Baghdad’s double: devilish locations
The Devil’s Double was filmed entirely in Malta, apart from few establishing shots that were done in Jordan, and over 70 per cent of the crew hired were Maltese.
Oliver Mallia, who served as the film’s unit production manager, explained that, “Malta was considered only after the producers had spent almost a year trying to make the picture in places like Jordan, Tunisia and Morocco that had the better locations, but didn’t offer any incentives and were offering little support,”
Mallia goes on to explain that in Malta, the producers found a perfect solution – an EU country with good crews, incentives, the same currency and the possibility to create something that could look realistically Iraqi out of the island’s architecture.
Due to the numerous scenes that make up the film and their various settings, the crew was rarely in one location for more than a few days, meaning the art department had a hectic schedule getting the next set ready for filming.
Mallia looked back on that rather hectic time. “Recreating 1980s Iraq in Malta wasn’t an easy task,” he said. “However, despite the numerous locations that we had to visit during the nine-week shoot, we managed to film everything in time and in line with the budget we had.”
In the film’s production notes, The Devil’s Double production designer Paul Kirby commented that the colour and design of the buildings in Malta was a perfect match for the Iraqi capital.
“The sandstone that Malta is built upon was perfect for asand-blown Iraqi palette,” he said. In the meantime, with so many different backdrops such as the streets of Valetta, the island’s rocky countryside, and various hotels which doubled for the Iraqi palaces, Malta provided all the other locations needed.
The Maltese crew, exhaustively listed in the film’s closing credits, came in for some high praise.
“There’s a great production infrastructure there,” said producer Michael John Fedun. “The Maltese crews are used to working on medium-to-large-scale films such as Munich, Troy andGladiator and they really rose to the challenge of making this film.”
I mentioned this to Mallia, who replied that “it is very satisfying to hear producers speaking highly of Malta and local film crew members. I can only look back and say that it is only thanks to the commitment and professionalism of the cast and crew that the challenging schedule that we had felt much easier than what it looked like on paper.”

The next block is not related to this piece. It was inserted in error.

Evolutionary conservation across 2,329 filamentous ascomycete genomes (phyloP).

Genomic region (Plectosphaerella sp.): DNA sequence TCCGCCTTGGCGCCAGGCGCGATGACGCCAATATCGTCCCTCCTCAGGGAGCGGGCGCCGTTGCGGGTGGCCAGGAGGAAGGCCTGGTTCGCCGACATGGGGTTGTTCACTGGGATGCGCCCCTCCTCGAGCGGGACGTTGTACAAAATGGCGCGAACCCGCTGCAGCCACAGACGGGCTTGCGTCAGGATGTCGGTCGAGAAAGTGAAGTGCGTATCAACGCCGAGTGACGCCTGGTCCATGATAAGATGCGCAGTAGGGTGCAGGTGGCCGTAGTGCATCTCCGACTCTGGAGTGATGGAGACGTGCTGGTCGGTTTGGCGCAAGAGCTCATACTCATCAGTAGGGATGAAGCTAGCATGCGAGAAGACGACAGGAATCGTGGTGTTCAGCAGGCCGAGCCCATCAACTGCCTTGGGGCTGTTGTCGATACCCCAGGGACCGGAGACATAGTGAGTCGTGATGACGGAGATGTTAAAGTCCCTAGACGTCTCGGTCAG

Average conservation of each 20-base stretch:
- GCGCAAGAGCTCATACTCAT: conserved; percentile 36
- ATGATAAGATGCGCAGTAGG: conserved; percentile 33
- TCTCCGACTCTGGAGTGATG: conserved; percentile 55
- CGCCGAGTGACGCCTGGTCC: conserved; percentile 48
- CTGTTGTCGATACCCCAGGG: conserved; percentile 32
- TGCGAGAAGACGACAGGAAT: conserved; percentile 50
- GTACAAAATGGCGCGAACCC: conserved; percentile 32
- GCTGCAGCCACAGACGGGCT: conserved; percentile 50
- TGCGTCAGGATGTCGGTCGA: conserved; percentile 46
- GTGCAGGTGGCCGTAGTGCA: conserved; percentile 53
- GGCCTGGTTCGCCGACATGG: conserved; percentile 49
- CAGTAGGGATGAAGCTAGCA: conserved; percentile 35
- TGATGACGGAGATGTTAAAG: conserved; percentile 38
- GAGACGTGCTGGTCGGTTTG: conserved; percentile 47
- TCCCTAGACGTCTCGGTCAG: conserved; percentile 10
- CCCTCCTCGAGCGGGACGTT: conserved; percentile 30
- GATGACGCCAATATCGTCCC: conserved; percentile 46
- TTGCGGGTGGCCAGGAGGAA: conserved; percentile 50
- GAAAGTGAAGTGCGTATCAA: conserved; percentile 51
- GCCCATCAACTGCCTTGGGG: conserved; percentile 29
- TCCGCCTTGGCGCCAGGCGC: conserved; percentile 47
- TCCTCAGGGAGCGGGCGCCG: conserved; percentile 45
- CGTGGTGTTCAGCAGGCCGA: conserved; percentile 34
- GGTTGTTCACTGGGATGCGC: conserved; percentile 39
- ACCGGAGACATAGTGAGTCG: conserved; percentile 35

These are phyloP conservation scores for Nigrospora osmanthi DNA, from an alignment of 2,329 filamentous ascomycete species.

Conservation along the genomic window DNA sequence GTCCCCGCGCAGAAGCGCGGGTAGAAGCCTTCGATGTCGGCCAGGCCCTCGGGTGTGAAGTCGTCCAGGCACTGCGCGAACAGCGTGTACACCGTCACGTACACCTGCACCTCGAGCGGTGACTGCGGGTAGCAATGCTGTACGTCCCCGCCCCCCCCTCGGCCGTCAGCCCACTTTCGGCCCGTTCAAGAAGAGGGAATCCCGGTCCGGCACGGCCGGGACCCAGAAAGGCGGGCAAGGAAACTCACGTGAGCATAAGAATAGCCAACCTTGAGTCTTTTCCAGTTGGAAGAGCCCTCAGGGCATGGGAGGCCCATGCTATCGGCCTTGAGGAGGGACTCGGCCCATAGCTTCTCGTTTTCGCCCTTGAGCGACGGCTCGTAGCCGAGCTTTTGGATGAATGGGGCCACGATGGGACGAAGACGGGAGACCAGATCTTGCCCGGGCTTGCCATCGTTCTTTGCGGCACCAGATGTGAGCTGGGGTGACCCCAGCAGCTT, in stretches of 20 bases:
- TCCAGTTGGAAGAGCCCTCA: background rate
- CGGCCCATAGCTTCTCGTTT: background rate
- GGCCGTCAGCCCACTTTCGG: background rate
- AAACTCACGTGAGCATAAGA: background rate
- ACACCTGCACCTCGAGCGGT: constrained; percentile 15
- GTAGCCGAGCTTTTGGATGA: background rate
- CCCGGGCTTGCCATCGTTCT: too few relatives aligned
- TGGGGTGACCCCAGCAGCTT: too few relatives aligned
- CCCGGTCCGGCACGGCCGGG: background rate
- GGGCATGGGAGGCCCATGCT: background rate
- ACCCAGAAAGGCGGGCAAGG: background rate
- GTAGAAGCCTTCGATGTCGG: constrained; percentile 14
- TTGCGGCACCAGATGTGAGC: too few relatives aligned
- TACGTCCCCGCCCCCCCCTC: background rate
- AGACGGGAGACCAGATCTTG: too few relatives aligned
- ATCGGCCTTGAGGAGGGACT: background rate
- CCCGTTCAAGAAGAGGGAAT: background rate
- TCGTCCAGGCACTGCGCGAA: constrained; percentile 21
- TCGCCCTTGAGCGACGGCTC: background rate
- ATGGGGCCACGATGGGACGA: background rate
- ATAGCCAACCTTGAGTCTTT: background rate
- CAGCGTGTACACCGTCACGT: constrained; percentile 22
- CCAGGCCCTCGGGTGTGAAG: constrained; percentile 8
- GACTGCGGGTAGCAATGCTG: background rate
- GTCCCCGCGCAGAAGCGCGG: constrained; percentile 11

The Devil’s Double also utilised a number of Maltese actors that eagle-eyed audience members will definitely spot. Elektra Anastasi features quite prominently in some pivotal moments, as does Pierre Stafrace, who appears in a couple of scenes as Uday’s doctor.
Stafrace said that he really enjoyed watching director Lee Tamahori’s on-the-spot inventiveness. “Although he obviously had the scenes worked out in his head, you could see that he was improvising at times as the scenes developed,” Stafrace remembered.
“In the bit I was in, it was fascinating to see St Dorothy’s school transformed into a chaotic hospital dealing with ‘hundreds’ of bomb victims. Dominic Cooper (who plays the two key roles in the film) was quite relaxed and down to earth. He had no difficulty repeating a scene as many times as necessary until the director was happy – even when the actor playing Saddam was squashing his private parts!”
Mallia concurred. “This wasn’t an easy show for Dominic as he was on set almost every day playing not one but two different roles. Luckily we managed to schedule the film in a way that allowed him to have a few rest days throughout the nine-week period. Working with him was a very pleasant experience as he was very committed and dedicated to the job and a true gentleman with the crew.”
Mallia has equally fulsome praise for Tamahori. “Lee was quite easygoing throughout the different stages of production and I think his positive attitude even in the most challenging situations made a huge difference. Despite the fact that he has worked on numerous Hollywood productions, his roots as an indie film-maker stood out as he was very comprehensible of the limitations that the production had and always presented solutions that didn’t affect the quality of the picture and the budget.”
In summing up the Malta experience, Mallia concluded by saying: “I think the end result is pretty convincing and undoubtedly The Devil’s Double will be looked at by neighbouring competitors as yet another feather in Malta’s cap.”